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Causal relationships between body mass index, smoking and lung cancer : Univariable and multivariable Mendelian randomization

Zhou, Wen ; Liu, Geoffrey ; Hung, Rayjean J. ; Haycock, Philip C. ; Aldrich, Melinda C. ; Andrew, Angeline S. ; Arnold, Susanne M. ; Bickeböller, Heike ; Bojesen, Stig E and Brennan, Paul , et al. (2020) In International Journal of Cancer
Abstract

At the time of cancer diagnosis, body mass index (BMI) is inversely correlated with lung cancer risk, which may reflect reverse causality and confounding due to smoking behavior. We used two-sample univariable and multivariable Mendelian randomization (MR) to estimate causal relationships of BMI and smoking behaviors on lung cancer and histological subtypes based on an aggregated genome-wide association studies (GWASs) analysis of lung cancer in 29 266 cases and 56 450 controls. We observed a positive causal effect for high BMI on occurrence of small-cell lung cancer (odds ratio (OR) = 1.60, 95% confidence interval (CI) = 1.24-2.06, P = 2.70 × 10−4). After adjustment of smoking behaviors using multivariable Mendelian... (More)

At the time of cancer diagnosis, body mass index (BMI) is inversely correlated with lung cancer risk, which may reflect reverse causality and confounding due to smoking behavior. We used two-sample univariable and multivariable Mendelian randomization (MR) to estimate causal relationships of BMI and smoking behaviors on lung cancer and histological subtypes based on an aggregated genome-wide association studies (GWASs) analysis of lung cancer in 29 266 cases and 56 450 controls. We observed a positive causal effect for high BMI on occurrence of small-cell lung cancer (odds ratio (OR) = 1.60, 95% confidence interval (CI) = 1.24-2.06, P = 2.70 × 10−4). After adjustment of smoking behaviors using multivariable Mendelian randomization (MVMR), a direct causal effect on small cell lung cancer (ORMVMR = 1.28, 95% CI = 1.06-1.55, PMVMR =.011), and an inverse effect on lung adenocarcinoma (ORMVMR = 0.86, 95% CI = 0.77-0.96, PMVMR =.008) were observed. A weak increased risk of lung squamous cell carcinoma was observed for higher BMI in univariable Mendelian randomization (UVMR) analysis (ORUVMR = 1.19, 95% CI = 1.01-1.40, PUVMR =.036), but this effect disappeared after adjustment of smoking (ORMVMR = 1.02, 95% CI = 0.90-1.16, PMVMR =.746). These results highlight the histology-specific impact of BMI on lung carcinogenesis and imply mediator role of smoking behaviors in the association between BMI and lung cancer.

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organization
publishing date
type
Contribution to journal
publication status
epub
subject
keywords
body mass index, causal relationship, lung cancer, Mendelian randomization, smoking phenotypes
in
International Journal of Cancer
publisher
John Wiley and Sons
external identifiers
  • scopus:85091367419
  • pmid:32914876
ISSN
0020-7136
DOI
10.1002/ijc.33292
language
English
LU publication?
yes
id
6c024f3d-4b48-4c74-8886-7a570b828622
date added to LUP
2020-11-02 16:04:00
date last changed
2021-01-06 04:37:23
@article{6c024f3d-4b48-4c74-8886-7a570b828622,
  abstract     = {<p>At the time of cancer diagnosis, body mass index (BMI) is inversely correlated with lung cancer risk, which may reflect reverse causality and confounding due to smoking behavior. We used two-sample univariable and multivariable Mendelian randomization (MR) to estimate causal relationships of BMI and smoking behaviors on lung cancer and histological subtypes based on an aggregated genome-wide association studies (GWASs) analysis of lung cancer in 29 266 cases and 56 450 controls. We observed a positive causal effect for high BMI on occurrence of small-cell lung cancer (odds ratio (OR) = 1.60, 95% confidence interval (CI) = 1.24-2.06, P = 2.70 × 10<sup>−4</sup>). After adjustment of smoking behaviors using multivariable Mendelian randomization (MVMR), a direct causal effect on small cell lung cancer (OR<sub>MVMR</sub> = 1.28, 95% CI = 1.06-1.55, P<sub>MVMR</sub> =.011), and an inverse effect on lung adenocarcinoma (OR<sub>MVMR</sub> = 0.86, 95% CI = 0.77-0.96, P<sub>MVMR</sub> =.008) were observed. A weak increased risk of lung squamous cell carcinoma was observed for higher BMI in univariable Mendelian randomization (UVMR) analysis (OR<sub>UVMR</sub> = 1.19, 95% CI = 1.01-1.40, P<sub>UVMR</sub> =.036), but this effect disappeared after adjustment of smoking (OR<sub>MVMR</sub> = 1.02, 95% CI = 0.90-1.16, P<sub>MVMR</sub> =.746). These results highlight the histology-specific impact of BMI on lung carcinogenesis and imply mediator role of smoking behaviors in the association between BMI and lung cancer.</p>},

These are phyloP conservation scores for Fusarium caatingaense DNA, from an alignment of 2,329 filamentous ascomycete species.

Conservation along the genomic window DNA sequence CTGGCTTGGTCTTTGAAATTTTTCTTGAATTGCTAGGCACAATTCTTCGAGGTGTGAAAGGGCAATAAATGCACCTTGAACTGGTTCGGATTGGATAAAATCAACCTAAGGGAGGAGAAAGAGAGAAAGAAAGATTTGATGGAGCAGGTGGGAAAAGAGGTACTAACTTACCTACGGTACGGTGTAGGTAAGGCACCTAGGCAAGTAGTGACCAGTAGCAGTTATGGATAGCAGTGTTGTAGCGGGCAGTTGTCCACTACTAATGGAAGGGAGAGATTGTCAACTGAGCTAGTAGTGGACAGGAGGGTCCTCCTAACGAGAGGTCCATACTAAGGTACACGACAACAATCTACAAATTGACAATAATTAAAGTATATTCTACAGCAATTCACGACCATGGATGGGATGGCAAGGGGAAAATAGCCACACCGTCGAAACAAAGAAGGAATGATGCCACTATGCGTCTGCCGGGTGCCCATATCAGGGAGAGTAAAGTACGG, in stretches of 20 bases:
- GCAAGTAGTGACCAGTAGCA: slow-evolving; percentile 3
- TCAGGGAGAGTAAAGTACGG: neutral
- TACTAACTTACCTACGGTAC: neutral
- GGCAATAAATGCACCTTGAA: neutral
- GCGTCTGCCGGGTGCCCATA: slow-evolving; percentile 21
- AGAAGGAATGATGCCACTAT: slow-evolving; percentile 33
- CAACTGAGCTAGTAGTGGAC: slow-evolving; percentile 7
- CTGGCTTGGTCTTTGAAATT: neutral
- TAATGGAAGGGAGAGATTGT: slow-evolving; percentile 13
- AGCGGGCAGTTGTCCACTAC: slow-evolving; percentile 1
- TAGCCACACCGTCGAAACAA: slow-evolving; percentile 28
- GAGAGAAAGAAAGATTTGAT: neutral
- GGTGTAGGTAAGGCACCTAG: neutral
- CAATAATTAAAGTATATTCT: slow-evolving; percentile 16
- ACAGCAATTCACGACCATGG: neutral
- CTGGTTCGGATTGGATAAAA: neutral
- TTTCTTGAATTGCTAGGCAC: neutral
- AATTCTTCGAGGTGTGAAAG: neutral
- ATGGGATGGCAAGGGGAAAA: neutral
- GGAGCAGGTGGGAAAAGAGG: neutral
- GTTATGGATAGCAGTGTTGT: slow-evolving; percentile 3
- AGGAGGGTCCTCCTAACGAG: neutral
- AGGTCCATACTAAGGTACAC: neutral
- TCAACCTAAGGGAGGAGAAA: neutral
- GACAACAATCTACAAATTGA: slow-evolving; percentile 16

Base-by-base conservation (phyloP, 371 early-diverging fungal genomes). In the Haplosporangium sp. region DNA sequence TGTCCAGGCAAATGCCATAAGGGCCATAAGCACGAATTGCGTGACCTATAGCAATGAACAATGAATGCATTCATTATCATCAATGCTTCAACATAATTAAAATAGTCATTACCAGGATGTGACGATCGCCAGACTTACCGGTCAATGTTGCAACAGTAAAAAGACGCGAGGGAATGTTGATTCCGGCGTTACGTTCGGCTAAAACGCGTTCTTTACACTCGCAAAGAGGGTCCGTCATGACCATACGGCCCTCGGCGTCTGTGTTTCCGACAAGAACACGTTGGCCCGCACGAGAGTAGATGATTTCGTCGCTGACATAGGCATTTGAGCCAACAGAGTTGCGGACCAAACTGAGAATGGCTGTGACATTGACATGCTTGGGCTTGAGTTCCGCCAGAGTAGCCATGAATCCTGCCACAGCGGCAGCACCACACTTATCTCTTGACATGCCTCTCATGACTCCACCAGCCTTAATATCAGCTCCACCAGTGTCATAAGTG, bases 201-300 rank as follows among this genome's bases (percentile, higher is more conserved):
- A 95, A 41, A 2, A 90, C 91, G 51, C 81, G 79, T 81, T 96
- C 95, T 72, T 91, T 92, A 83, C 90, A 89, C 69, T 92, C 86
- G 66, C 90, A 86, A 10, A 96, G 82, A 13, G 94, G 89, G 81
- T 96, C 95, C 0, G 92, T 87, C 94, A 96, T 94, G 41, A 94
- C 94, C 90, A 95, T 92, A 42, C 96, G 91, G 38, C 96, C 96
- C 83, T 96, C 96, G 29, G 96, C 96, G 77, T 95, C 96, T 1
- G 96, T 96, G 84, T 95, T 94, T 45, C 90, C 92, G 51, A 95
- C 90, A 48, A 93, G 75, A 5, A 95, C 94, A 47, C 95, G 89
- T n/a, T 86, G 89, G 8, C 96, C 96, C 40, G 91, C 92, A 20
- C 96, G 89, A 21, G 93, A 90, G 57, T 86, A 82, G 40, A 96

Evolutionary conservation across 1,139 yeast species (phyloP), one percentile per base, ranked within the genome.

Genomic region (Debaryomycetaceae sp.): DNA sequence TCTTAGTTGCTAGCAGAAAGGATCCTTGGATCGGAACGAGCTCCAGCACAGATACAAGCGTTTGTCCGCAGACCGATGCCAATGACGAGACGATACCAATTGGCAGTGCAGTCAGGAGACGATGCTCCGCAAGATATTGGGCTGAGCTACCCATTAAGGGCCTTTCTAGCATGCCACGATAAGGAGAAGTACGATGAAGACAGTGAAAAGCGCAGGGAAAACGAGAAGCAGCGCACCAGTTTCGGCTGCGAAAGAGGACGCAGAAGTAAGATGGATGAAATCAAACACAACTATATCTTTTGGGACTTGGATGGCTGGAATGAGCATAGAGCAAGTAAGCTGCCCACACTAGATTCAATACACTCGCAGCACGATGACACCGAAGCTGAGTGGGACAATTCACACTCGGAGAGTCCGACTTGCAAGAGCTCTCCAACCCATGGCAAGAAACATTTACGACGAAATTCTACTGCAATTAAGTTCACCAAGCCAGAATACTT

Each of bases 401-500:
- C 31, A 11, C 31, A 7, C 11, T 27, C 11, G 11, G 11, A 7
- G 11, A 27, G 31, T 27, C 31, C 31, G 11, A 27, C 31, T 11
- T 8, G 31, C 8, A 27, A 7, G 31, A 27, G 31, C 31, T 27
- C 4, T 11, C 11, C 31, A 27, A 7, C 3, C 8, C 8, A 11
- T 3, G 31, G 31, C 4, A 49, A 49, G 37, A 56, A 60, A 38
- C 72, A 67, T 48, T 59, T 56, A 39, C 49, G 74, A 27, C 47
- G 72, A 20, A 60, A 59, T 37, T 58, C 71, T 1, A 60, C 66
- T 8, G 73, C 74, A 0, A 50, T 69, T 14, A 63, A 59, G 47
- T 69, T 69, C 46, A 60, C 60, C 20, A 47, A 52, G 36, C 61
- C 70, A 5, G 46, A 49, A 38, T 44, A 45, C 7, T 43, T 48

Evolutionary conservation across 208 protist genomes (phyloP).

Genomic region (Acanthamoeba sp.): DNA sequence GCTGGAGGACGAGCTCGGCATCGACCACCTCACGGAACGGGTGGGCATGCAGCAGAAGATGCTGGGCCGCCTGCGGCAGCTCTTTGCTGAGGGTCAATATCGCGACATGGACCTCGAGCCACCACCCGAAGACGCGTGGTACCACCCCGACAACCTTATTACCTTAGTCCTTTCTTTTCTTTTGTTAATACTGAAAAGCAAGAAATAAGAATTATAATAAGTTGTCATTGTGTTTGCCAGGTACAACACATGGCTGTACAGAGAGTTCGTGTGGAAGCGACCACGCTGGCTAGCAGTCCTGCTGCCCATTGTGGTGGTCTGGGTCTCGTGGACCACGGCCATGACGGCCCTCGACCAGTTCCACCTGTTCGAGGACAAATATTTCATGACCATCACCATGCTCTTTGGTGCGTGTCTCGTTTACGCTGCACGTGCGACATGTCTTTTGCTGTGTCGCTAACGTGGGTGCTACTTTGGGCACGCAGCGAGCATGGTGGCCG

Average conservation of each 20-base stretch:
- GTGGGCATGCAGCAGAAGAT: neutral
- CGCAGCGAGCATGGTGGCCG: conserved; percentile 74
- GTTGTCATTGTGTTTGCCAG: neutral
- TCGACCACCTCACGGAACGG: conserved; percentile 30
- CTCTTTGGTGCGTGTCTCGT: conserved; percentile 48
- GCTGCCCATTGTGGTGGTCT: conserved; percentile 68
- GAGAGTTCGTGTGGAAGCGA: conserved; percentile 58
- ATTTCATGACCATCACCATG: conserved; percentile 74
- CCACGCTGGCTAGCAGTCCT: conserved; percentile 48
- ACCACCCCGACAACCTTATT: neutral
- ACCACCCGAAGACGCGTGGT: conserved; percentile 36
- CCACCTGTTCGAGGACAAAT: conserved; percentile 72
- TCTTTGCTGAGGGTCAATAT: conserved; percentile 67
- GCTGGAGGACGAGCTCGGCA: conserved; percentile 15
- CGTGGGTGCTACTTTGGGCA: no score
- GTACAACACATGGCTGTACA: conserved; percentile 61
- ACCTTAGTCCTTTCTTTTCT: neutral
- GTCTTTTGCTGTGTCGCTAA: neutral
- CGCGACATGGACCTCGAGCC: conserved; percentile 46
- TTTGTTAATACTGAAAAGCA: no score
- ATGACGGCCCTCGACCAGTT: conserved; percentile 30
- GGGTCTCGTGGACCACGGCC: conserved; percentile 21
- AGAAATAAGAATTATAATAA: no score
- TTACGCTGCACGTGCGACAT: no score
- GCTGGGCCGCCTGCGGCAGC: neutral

author       = {Zhou, Wen and Liu, Geoffrey and Hung, Rayjean J. and Haycock, Philip C. and Aldrich, Melinda C. and Andrew, Angeline S. and Arnold, Susanne M. and Bickeböller, Heike and Bojesen, Stig E and Brennan, Paul and Brunnström, Hans and Melander, Olle and Caporaso, Neil E. and Landi, Maria Teresa and Chen, Chu and Goodman, Gary E. and Christiani, David C. and Cox, Angela and Field, John K. and Johansson, Mikael and Kiemeney, Lambertus A. and Lam, Stephen and Lazarus, Philip and Le Marchand, Loïc and Rennert, Gad and Risch, Angela and Schabath, Matthew B. and Shete, Sanjay S. and Tardón, Adonina and Zienolddiny, Shanbeh and Shen, Hongbing and Amos, Christopher I.},
  issn         = {0020-7136},
  language     = {eng},
  month        = {09},
  publisher    = {John Wiley and Sons},
  series       = {International Journal of Cancer},
  title        = {Causal relationships between body mass index, smoking and lung cancer : Univariable and multivariable Mendelian randomization},
  url          = {http://dx.doi.org/10.1002/ijc.33292},
  doi          = {10.1002/ijc.33292},
  year         = {2020},
}